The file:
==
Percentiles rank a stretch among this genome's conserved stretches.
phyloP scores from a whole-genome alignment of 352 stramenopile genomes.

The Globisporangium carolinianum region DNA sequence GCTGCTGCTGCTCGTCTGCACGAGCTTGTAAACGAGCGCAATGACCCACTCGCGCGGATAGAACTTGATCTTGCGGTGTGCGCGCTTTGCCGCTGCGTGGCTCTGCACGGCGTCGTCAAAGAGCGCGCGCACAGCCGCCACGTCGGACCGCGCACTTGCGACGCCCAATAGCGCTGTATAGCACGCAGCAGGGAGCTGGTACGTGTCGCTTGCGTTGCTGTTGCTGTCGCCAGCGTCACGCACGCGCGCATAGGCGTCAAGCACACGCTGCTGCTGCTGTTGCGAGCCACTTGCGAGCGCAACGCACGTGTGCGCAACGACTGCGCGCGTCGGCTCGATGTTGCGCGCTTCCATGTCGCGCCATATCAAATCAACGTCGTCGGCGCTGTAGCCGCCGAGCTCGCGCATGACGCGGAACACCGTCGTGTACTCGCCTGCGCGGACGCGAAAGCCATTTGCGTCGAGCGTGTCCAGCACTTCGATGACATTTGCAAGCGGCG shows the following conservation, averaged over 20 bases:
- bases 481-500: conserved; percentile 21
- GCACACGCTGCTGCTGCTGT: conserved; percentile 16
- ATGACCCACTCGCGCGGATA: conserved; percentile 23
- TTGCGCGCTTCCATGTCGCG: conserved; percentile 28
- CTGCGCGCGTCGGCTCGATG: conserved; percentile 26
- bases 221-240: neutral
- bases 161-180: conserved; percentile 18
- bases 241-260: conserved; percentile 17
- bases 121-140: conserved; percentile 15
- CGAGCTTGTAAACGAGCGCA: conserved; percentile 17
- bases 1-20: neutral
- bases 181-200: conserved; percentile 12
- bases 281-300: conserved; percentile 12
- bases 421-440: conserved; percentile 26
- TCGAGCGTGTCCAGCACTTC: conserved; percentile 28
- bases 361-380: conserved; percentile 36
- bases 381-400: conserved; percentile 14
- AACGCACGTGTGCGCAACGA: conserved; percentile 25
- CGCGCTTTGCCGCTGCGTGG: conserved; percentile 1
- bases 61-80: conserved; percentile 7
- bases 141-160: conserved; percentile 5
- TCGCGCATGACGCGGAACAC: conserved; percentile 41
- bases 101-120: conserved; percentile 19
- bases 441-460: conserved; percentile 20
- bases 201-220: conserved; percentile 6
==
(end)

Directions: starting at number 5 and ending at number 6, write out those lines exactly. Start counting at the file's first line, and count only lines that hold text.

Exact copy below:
- GCACACGCTGCTGCTGCTGT: conserved; percentile 16
- ATGACCCACTCGCGCGGATA: conserved; percentile 23